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Word of Mouth: Novi Sad, Serbia


Word of Mouth: Novi Sad, Serbia

A glimpse at the culinary, art and design scene of 2021's European Capital of Culture

by CH Contributor
on 17 April 2018

by Leora Novick

Named in advance the European Capital of Culture for the year 2021, there is no shortage of art, design, and culinary delights in Novi Sad—more than enough to tempt travelers away from Serbia's more frequented destination, Belgrade. Nestled on the banks of Danube River and just north of the Fruška Gora national park, the city's region marks the confluence of Croatia, Hungary, and Romania. Despite the lure of these three neighboring countries, there is plenty to do and see in Novi Sad alone, where a visit begins in the heart of the historic district. When you think of the city, you may think of music—and specifically Exit Festival, one of the more popular festivals across Europe now in its 18th year. Yet Serbia’s second largest city has much more to offer than a basecamp for festival fans. Whether you’re wandering through the city center, admiring the synagogue and church that crown the historic district, sunbathing along the Danube river on a warm day at The Strand, or admiring the street art in the Chinatown district, each moment spent here is a wonderful melange of past and present.

Hotel Leopold I

The Petrovaradin Fortress is an iconic landmark in Novi Sad, the ideal spot for lookout views and a prime place to begin your historic guide to the city, yet our favorite way to enjoy is with an overnight stay at the Hotel Leopold I. Built within the fortress walls, it’s a chance to sleep within history, and experience the old-world Serbian glamour that one imagines existed before the war. Damask crimson curtains, uniformed staff, and gilt edges lend this property a regal air.

Pavle Beljanski Museum

Follow the line of history from the 18th century to the early 20th with a visit to the Pavle Beljanski Museum, located in Novi Sad’s City Center district. A private collection, this museum features 37 important Serbian artists, with an emphasis on the two World War periods. Beginning with modernists like Nadežda Petrovi and Milan Milovanović and diving further down Serbia’s timeline with works from Sava Šumanović, Milan Konjović; a visit here is mandatory in the education of Serbian artistic history.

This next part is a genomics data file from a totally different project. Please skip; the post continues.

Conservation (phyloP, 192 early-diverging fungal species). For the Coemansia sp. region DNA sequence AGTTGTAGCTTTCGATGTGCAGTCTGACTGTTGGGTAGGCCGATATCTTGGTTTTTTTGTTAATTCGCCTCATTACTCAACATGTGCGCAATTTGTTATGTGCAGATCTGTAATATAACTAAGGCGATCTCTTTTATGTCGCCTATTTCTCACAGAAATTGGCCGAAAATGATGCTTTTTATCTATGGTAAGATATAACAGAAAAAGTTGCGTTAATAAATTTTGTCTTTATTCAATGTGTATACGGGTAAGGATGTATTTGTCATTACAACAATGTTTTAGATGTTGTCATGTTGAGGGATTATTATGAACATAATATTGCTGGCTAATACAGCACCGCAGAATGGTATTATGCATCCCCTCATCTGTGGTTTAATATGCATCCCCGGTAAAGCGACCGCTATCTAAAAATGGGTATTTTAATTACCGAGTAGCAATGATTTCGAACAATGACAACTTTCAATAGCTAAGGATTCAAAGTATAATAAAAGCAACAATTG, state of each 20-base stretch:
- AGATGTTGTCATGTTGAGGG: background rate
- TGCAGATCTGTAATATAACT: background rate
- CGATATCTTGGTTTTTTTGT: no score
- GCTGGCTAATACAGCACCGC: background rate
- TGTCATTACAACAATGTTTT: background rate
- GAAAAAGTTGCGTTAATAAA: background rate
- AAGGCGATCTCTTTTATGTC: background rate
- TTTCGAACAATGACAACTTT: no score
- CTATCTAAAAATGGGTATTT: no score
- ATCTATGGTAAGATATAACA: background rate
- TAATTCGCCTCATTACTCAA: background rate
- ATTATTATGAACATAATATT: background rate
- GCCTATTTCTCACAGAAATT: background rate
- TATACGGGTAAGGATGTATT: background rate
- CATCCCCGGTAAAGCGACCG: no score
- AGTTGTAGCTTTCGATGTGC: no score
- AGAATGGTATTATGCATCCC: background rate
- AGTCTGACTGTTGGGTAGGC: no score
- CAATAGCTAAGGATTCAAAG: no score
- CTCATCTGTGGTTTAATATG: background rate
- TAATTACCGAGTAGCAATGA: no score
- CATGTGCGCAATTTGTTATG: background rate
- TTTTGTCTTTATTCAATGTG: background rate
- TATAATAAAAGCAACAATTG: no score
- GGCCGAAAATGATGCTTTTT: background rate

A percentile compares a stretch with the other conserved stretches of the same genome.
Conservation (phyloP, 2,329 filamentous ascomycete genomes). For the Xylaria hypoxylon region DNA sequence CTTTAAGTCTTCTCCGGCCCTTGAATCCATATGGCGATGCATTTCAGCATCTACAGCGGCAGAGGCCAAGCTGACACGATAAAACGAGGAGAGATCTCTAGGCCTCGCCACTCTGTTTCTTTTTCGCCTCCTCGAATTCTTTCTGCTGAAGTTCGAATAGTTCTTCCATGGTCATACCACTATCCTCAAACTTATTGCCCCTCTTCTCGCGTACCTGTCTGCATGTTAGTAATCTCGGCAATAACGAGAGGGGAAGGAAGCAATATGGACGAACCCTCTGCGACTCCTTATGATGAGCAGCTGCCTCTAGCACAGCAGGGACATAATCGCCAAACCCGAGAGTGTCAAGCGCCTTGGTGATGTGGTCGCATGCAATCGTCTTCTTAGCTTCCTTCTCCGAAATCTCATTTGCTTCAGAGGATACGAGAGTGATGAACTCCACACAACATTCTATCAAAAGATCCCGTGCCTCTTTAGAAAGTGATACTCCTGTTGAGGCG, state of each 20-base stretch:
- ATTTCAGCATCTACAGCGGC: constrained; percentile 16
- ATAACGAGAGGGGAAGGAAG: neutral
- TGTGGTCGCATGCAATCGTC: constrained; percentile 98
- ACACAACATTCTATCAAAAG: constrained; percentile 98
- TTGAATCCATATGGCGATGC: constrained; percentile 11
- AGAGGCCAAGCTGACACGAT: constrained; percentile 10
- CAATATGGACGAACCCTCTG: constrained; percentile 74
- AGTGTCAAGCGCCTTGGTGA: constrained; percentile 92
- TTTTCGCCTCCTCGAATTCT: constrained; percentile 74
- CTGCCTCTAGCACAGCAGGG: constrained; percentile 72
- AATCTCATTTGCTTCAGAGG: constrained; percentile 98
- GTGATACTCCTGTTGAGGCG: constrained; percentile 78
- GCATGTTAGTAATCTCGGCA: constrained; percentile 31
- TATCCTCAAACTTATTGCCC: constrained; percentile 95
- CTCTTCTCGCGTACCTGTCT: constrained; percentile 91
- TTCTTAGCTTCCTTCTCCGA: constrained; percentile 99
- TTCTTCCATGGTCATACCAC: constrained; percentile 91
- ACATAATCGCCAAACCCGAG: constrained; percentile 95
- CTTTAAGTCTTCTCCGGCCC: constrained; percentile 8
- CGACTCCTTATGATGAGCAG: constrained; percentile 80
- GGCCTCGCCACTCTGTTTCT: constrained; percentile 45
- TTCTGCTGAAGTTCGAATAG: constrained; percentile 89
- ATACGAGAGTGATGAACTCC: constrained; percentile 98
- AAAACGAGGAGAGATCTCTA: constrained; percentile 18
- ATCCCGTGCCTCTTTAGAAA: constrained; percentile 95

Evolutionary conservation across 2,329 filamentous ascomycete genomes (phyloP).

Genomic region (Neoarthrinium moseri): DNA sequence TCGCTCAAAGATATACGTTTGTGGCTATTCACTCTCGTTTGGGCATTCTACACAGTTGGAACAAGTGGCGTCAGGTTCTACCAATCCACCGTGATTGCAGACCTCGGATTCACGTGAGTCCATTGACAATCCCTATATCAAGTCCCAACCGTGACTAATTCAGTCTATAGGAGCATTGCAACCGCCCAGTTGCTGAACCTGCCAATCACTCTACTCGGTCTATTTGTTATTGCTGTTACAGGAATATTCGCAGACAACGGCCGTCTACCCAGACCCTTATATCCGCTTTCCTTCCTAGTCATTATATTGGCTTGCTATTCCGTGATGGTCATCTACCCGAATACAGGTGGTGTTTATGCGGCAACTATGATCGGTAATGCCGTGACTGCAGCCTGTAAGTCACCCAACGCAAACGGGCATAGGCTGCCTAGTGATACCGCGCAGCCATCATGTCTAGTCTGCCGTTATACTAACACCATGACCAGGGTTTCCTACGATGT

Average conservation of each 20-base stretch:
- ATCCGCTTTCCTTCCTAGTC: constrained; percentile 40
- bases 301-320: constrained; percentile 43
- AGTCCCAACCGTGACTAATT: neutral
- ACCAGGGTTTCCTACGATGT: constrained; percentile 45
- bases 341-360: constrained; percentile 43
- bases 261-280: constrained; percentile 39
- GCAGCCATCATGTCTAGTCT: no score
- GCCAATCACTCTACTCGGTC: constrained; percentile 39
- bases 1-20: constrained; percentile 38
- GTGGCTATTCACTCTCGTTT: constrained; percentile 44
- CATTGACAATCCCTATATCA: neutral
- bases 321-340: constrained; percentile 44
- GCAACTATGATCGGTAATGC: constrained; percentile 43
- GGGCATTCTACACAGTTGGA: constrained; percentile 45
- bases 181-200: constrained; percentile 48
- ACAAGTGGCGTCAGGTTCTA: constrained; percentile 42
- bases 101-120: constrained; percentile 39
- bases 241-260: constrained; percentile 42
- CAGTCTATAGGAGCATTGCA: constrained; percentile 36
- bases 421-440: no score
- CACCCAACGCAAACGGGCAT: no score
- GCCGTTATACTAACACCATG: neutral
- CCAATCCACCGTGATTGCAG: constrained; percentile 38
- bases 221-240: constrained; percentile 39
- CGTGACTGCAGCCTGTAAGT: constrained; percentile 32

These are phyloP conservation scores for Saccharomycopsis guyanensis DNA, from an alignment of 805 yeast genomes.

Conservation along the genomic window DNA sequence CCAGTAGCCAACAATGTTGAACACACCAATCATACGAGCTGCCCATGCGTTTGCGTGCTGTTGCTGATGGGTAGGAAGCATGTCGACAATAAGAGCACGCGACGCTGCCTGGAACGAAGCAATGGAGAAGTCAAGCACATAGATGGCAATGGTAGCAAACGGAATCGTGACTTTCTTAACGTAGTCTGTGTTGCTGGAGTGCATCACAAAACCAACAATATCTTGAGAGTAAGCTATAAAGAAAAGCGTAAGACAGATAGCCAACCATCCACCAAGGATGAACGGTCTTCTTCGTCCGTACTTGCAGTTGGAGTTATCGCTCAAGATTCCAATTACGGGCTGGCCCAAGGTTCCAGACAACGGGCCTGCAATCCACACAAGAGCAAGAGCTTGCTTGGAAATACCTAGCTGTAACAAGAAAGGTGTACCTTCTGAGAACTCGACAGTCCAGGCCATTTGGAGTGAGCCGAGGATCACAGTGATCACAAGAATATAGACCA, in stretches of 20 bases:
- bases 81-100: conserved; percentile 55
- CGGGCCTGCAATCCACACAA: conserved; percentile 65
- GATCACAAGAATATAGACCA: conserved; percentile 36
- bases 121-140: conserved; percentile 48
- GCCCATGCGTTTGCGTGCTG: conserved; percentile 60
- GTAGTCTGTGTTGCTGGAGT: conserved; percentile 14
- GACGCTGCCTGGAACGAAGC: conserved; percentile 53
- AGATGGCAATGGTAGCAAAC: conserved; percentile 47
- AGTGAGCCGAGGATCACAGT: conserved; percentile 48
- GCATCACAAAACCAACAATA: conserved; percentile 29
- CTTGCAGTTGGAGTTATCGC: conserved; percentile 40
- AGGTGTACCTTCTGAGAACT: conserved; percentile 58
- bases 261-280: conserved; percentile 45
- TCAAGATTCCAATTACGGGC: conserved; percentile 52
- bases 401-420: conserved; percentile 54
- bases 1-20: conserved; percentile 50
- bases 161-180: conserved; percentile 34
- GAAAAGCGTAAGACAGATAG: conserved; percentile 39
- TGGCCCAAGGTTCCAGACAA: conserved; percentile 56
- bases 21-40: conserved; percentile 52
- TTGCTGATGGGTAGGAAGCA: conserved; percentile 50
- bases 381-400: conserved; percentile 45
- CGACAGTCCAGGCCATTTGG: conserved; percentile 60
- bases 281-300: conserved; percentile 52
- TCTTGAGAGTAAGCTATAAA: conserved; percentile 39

Salaš 137

The culinary scene in Novi Sad is a pleasantly diverse experience. There are classic nods to Serbian cuisine, more often found at the many salas’ or farmsteads peppered around the city. At Salaš 137 you can enjoy hearty fresh-from-the-farm fare like ćevapi with potatoes, savory soups, and platters of cheese and charcuterie. More modern options have sprouted up in town like Tegla's (with their salads served in mason jars) and Project 72 Wine & Deli, an ode to modern Serbian cuisine with its bright ambiance and local produce, paired with Serbian wine.


For a true sense of change in Novi Sad, a visit to the city’s Chinatown is a must. Not a literal Chinese neighborhood, the area is a former industrial area that began its rebirth through artists and students, as is often the case. Former factories and manufacturing shops have slowly given way to theaters, concert venues, and a nightclub scene. A little gritty and exciting, this neighborhood was one of the key factors in designating Novi Sad a 2021 European Capital of Culture.

Pozorište Mladih

For more family-friendly fun, consider a visit to Pozorište Mladih, the local Youth Theatre. A living piece of history, this venue was the first puppet theater in all of Serbia, established in 1932. Damaged badly during WWII, it has since been rebuilt and has shared over 20,000 performances to date.

Images courtesy of respective venues

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